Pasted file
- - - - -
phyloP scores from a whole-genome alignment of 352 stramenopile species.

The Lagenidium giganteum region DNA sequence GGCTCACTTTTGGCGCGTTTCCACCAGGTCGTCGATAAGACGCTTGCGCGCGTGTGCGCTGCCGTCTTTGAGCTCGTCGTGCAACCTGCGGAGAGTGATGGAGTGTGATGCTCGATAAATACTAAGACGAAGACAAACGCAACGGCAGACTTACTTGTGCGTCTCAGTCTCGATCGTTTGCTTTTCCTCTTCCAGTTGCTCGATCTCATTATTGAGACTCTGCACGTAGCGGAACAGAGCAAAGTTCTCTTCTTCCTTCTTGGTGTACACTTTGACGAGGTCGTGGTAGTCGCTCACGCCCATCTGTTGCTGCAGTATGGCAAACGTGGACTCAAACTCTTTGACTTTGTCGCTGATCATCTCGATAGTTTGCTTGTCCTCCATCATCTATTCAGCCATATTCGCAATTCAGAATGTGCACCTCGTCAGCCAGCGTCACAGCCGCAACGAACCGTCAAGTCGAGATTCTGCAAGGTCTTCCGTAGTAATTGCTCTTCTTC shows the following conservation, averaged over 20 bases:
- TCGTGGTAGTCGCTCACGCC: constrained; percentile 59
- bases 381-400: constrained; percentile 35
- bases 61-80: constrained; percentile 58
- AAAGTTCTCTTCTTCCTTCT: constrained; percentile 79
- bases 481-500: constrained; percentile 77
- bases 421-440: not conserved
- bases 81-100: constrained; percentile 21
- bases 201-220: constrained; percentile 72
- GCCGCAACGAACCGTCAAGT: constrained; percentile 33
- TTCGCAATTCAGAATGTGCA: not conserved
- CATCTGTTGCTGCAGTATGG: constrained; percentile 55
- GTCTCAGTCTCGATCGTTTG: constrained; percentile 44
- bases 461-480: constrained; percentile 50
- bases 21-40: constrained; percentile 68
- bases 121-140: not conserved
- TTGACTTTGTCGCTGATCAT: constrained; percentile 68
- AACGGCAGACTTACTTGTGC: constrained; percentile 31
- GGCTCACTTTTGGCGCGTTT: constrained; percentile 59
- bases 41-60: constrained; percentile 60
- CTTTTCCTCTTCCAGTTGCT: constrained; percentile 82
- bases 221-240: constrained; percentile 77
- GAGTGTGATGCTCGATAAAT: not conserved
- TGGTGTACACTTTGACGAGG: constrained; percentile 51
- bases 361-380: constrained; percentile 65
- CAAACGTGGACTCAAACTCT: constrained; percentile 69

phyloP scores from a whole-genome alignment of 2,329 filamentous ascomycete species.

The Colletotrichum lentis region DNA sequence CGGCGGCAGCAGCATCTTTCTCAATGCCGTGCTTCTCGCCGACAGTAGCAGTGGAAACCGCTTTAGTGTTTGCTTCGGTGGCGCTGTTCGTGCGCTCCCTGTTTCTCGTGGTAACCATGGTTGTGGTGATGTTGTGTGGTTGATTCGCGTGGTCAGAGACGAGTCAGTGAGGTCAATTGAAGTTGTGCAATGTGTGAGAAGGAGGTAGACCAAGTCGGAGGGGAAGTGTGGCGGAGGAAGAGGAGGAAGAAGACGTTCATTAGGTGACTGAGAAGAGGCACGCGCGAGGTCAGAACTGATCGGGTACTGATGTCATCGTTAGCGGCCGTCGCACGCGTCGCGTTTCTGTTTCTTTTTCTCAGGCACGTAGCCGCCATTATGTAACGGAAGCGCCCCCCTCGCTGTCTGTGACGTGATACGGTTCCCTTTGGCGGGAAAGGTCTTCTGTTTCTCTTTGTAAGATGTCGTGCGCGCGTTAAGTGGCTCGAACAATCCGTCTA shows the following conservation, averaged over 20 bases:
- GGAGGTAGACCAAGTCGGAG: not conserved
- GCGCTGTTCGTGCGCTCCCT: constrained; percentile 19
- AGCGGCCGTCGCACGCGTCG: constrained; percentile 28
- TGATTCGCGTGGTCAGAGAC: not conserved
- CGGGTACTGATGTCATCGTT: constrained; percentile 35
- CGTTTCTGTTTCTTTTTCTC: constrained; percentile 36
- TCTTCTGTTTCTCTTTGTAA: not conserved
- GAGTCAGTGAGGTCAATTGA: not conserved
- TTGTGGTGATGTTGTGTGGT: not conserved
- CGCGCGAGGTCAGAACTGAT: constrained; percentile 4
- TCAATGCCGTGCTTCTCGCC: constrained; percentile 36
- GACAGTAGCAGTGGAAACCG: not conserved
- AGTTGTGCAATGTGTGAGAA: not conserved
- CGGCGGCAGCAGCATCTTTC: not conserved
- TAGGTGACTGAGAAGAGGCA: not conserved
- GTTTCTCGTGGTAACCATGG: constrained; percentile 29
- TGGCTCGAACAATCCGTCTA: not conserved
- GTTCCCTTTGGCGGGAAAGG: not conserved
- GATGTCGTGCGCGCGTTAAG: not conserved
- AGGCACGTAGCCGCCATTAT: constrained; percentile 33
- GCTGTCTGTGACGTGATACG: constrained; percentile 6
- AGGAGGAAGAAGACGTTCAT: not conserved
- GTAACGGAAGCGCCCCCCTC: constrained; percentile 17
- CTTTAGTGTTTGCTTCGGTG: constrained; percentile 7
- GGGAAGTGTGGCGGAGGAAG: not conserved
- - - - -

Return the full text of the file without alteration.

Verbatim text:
phyloP scores from a whole-genome alignment of 352 stramenopile species.

The Lagenidium giganteum region DNA sequence GGCTCACTTTTGGCGCGTTTCCACCAGGTCGTCGATAAGACGCTTGCGCGCGTGTGCGCTGCCGTCTTTGAGCTCGTCGTGCAACCTGCGGAGAGTGATGGAGTGTGATGCTCGATAAATACTAAGACGAAGACAAACGCAACGGCAGACTTACTTGTGCGTCTCAGTCTCGATCGTTTGCTTTTCCTCTTCCAGTTGCTCGATCTCATTATTGAGACTCTGCACGTAGCGGAACAGAGCAAAGTTCTCTTCTTCCTTCTTGGTGTACACTTTGACGAGGTCGTGGTAGTCGCTCACGCCCATCTGTTGCTGCAGTATGGCAAACGTGGACTCAAACTCTTTGACTTTGTCGCTGATCATCTCGATAGTTTGCTTGTCCTCCATCATCTATTCAGCCATATTCGCAATTCAGAATGTGCACCTCGTCAGCCAGCGTCACAGCCGCAACGAACCGTCAAGTCGAGATTCTGCAAGGTCTTCCGTAGTAATTGCTCTTCTTC shows the following conservation, averaged over 20 bases:
- TCGTGGTAGTCGCTCACGCC: constrained; percentile 59
- bases 381-400: constrained; percentile 35
- bases 61-80: constrained; percentile 58
- AAAGTTCTCTTCTTCCTTCT: constrained; percentile 79
- bases 481-500: constrained; percentile 77
- bases 421-440: not conserved
- bases 81-100: constrained; percentile 21
- bases 201-220: constrained; percentile 72
- GCCGCAACGAACCGTCAAGT: constrained; percentile 33
- TTCGCAATTCAGAATGTGCA: not conserved
- CATCTGTTGCTGCAGTATGG: constrained; percentile 55
- GTCTCAGTCTCGATCGTTTG: constrained; percentile 44
- bases 461-480: constrained; percentile 50
- bases 21-40: constrained; percentile 68
- bases 121-140: not conserved
- TTGACTTTGTCGCTGATCAT: constrained; percentile 68
- AACGGCAGACTTACTTGTGC: constrained; percentile 31
- GGCTCACTTTTGGCGCGTTT: constrained; percentile 59
- bases 41-60: constrained; percentile 60
- CTTTTCCTCTTCCAGTTGCT: constrained; percentile 82
- bases 221-240: constrained; percentile 77
- GAGTGTGATGCTCGATAAAT: not conserved
- TGGTGTACACTTTGACGAGG: constrained; percentile 51
- bases 361-380: constrained; percentile 65
- CAAACGTGGACTCAAACTCT: constrained; percentile 69

phyloP scores from a whole-genome alignment of 2,329 filamentous ascomycete species.

The Colletotrichum lentis region DNA sequence CGGCGGCAGCAGCATCTTTCTCAATGCCGTGCTTCTCGCCGACAGTAGCAGTGGAAACCGCTTTAGTGTTTGCTTCGGTGGCGCTGTTCGTGCGCTCCCTGTTTCTCGTGGTAACCATGGTTGTGGTGATGTTGTGTGGTTGATTCGCGTGGTCAGAGACGAGTCAGTGAGGTCAATTGAAGTTGTGCAATGTGTGAGAAGGAGGTAGACCAAGTCGGAGGGGAAGTGTGGCGGAGGAAGAGGAGGAAGAAGACGTTCATTAGGTGACTGAGAAGAGGCACGCGCGAGGTCAGAACTGATCGGGTACTGATGTCATCGTTAGCGGCCGTCGCACGCGTCGCGTTTCTGTTTCTTTTTCTCAGGCACGTAGCCGCCATTATGTAACGGAAGCGCCCCCCTCGCTGTCTGTGACGTGATACGGTTCCCTTTGGCGGGAAAGGTCTTCTGTTTCTCTTTGTAAGATGTCGTGCGCGCGTTAAGTGGCTCGAACAATCCGTCTA shows the following conservation, averaged over 20 bases:
- GGAGGTAGACCAAGTCGGAG: not conserved
- GCGCTGTTCGTGCGCTCCCT: constrained; percentile 19
- AGCGGCCGTCGCACGCGTCG: constrained; percentile 28
- TGATTCGCGTGGTCAGAGAC: not conserved
- CGGGTACTGATGTCATCGTT: constrained; percentile 35
- CGTTTCTGTTTCTTTTTCTC: constrained; percentile 36
- TCTTCTGTTTCTCTTTGTAA: not conserved
- GAGTCAGTGAGGTCAATTGA: not conserved
- TTGTGGTGATGTTGTGTGGT: not conserved
- CGCGCGAGGTCAGAACTGAT: constrained; percentile 4
- TCAATGCCGTGCTTCTCGCC: constrained; percentile 36
- GACAGTAGCAGTGGAAACCG: not conserved
- AGTTGTGCAATGTGTGAGAA: not conserved
- CGGCGGCAGCAGCATCTTTC: not conserved
- TAGGTGACTGAGAAGAGGCA: not conserved
- GTTTCTCGTGGTAACCATGG: constrained; percentile 29
- TGGCTCGAACAATCCGTCTA: not conserved
- GTTCCCTTTGGCGGGAAAGG: not conserved
- GATGTCGTGCGCGCGTTAAG: not conserved
- AGGCACGTAGCCGCCATTAT: constrained; percentile 33
- GCTGTCTGTGACGTGATACG: constrained; percentile 6
- AGGAGGAAGAAGACGTTCAT: not conserved
- GTAACGGAAGCGCCCCCCTC: constrained; percentile 17
- CTTTAGTGTTTGCTTCGGTG: constrained; percentile 7
- GGGAAGTGTGGCGGAGGAAG: not conserved